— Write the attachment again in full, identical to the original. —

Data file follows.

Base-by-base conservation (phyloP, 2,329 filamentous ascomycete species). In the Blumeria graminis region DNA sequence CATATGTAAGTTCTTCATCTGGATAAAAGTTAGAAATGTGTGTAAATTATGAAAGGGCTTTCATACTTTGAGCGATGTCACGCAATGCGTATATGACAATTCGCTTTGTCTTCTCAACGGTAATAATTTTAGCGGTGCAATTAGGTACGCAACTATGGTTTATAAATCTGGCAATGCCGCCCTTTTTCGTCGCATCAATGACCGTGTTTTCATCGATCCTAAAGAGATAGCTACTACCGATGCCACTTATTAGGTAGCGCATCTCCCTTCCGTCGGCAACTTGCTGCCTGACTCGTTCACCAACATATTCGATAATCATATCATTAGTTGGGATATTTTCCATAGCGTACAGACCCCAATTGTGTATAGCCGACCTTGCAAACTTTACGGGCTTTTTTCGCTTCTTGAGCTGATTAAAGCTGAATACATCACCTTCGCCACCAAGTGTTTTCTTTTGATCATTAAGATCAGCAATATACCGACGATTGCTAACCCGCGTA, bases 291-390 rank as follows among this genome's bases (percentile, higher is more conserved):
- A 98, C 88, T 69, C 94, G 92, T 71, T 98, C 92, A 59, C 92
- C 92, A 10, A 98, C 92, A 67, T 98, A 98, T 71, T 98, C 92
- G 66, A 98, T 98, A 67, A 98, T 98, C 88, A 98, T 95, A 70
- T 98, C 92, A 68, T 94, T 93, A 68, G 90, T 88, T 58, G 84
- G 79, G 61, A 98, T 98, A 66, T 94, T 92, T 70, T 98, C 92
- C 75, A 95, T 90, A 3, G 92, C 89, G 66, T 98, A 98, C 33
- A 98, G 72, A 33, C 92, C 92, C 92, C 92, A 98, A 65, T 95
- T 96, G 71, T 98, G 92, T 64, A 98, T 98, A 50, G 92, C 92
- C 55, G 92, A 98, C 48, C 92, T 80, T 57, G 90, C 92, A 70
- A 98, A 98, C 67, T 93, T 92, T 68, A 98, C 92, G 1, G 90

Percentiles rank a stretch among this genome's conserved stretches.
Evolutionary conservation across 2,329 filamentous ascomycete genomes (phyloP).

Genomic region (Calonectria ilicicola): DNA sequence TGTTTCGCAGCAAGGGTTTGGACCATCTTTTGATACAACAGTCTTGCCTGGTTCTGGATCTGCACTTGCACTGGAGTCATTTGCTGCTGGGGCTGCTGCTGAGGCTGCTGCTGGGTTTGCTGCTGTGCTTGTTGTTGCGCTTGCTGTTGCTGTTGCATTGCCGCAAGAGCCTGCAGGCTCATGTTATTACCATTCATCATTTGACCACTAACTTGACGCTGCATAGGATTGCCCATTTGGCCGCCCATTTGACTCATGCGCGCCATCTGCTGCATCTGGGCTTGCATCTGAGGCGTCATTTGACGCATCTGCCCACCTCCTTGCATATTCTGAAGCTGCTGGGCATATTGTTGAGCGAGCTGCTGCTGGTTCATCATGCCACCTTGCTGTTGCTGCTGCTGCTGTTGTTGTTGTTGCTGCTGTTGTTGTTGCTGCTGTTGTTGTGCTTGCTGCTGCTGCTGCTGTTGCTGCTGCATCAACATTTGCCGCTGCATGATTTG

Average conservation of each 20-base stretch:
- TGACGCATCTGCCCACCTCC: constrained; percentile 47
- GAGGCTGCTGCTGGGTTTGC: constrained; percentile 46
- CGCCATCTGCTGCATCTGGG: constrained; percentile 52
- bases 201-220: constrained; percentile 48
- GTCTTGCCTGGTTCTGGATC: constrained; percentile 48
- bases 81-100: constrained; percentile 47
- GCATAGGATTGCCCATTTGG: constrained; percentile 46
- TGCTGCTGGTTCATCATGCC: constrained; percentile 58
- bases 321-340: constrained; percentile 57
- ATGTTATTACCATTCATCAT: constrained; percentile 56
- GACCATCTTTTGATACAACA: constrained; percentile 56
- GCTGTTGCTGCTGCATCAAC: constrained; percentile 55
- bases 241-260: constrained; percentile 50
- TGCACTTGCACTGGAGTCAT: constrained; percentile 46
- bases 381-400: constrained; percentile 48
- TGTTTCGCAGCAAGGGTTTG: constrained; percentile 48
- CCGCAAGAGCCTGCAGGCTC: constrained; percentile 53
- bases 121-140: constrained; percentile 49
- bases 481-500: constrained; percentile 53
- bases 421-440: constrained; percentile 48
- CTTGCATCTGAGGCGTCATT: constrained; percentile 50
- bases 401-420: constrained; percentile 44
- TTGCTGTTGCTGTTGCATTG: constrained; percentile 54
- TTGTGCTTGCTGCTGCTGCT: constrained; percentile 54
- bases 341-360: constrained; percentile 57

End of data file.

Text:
Base-by-base conservation (phyloP, 2,329 filamentous ascomycete species). In the Blumeria graminis region DNA sequence CATATGTAAGTTCTTCATCTGGATAAAAGTTAGAAATGTGTGTAAATTATGAAAGGGCTTTCATACTTTGAGCGATGTCACGCAATGCGTATATGACAATTCGCTTTGTCTTCTCAACGGTAATAATTTTAGCGGTGCAATTAGGTACGCAACTATGGTTTATAAATCTGGCAATGCCGCCCTTTTTCGTCGCATCAATGACCGTGTTTTCATCGATCCTAAAGAGATAGCTACTACCGATGCCACTTATTAGGTAGCGCATCTCCCTTCCGTCGGCAACTTGCTGCCTGACTCGTTCACCAACATATTCGATAATCATATCATTAGTTGGGATATTTTCCATAGCGTACAGACCCCAATTGTGTATAGCCGACCTTGCAAACTTTACGGGCTTTTTTCGCTTCTTGAGCTGATTAAAGCTGAATACATCACCTTCGCCACCAAGTGTTTTCTTTTGATCATTAAGATCAGCAATATACCGACGATTGCTAACCCGCGTA, bases 291-390 rank as follows among this genome's bases (percentile, higher is more conserved):
- A 98, C 88, T 69, C 94, G 92, T 71, T 98, C 92, A 59, C 92
- C 92, A 10, A 98, C 92, A 67, T 98, A 98, T 71, T 98, C 92
- G 66, A 98, T 98, A 67, A 98, T 98, C 88, A 98, T 95, A 70
- T 98, C 92, A 68, T 94, T 93, A 68, G 90, T 88, T 58, G 84
- G 79, G 61, A 98, T 98, A 66, T 94, T 92, T 70, T 98, C 92
- C 75, A 95, T 90, A 3, G 92, C 89, G 66, T 98, A 98, C 33
- A 98, G 72, A 33, C 92, C 92, C 92, C 92, A 98, A 65, T 95
- T 96, G 71, T 98, G 92, T 64, A 98, T 98, A 50, G 92, C 92
- C 55, G 92, A 98, C 48, C 92, T 80, T 57, G 90, C 92, A 70
- A 98, A 98, C 67, T 93, T 92, T 68, A 98, C 92, G 1, G 90

Percentiles rank a stretch among this genome's conserved stretches.
Evolutionary conservation across 2,329 filamentous ascomycete genomes (phyloP).

Genomic region (Calonectria ilicicola): DNA sequence TGTTTCGCAGCAAGGGTTTGGACCATCTTTTGATACAACAGTCTTGCCTGGTTCTGGATCTGCACTTGCACTGGAGTCATTTGCTGCTGGGGCTGCTGCTGAGGCTGCTGCTGGGTTTGCTGCTGTGCTTGTTGTTGCGCTTGCTGTTGCTGTTGCATTGCCGCAAGAGCCTGCAGGCTCATGTTATTACCATTCATCATTTGACCACTAACTTGACGCTGCATAGGATTGCCCATTTGGCCGCCCATTTGACTCATGCGCGCCATCTGCTGCATCTGGGCTTGCATCTGAGGCGTCATTTGACGCATCTGCCCACCTCCTTGCATATTCTGAAGCTGCTGGGCATATTGTTGAGCGAGCTGCTGCTGGTTCATCATGCCACCTTGCTGTTGCTGCTGCTGCTGTTGTTGTTGTTGCTGCTGTTGTTGTTGCTGCTGTTGTTGTGCTTGCTGCTGCTGCTGCTGTTGCTGCTGCATCAACATTTGCCGCTGCATGATTTG

Average conservation of each 20-base stretch:
- TGACGCATCTGCCCACCTCC: constrained; percentile 47
- GAGGCTGCTGCTGGGTTTGC: constrained; percentile 46
- CGCCATCTGCTGCATCTGGG: constrained; percentile 52
- bases 201-220: constrained; percentile 48
- GTCTTGCCTGGTTCTGGATC: constrained; percentile 48
- bases 81-100: constrained; percentile 47
- GCATAGGATTGCCCATTTGG: constrained; percentile 46
- TGCTGCTGGTTCATCATGCC: constrained; percentile 58
- bases 321-340: constrained; percentile 57
- ATGTTATTACCATTCATCAT: constrained; percentile 56
- GACCATCTTTTGATACAACA: constrained; percentile 56
- GCTGTTGCTGCTGCATCAAC: constrained; percentile 55
- bases 241-260: constrained; percentile 50
- TGCACTTGCACTGGAGTCAT: constrained; percentile 46
- bases 381-400: constrained; percentile 48
- TGTTTCGCAGCAAGGGTTTG: constrained; percentile 48
- CCGCAAGAGCCTGCAGGCTC: constrained; percentile 53
- bases 121-140: constrained; percentile 49
- bases 481-500: constrained; percentile 53
- bases 421-440: constrained; percentile 48
- CTTGCATCTGAGGCGTCATT: constrained; percentile 50
- bases 401-420: constrained; percentile 44
- TTGCTGTTGCTGTTGCATTG: constrained; percentile 54
- TTGTGCTTGCTGCTGCTGCT: constrained; percentile 54
- bases 341-360: constrained; percentile 57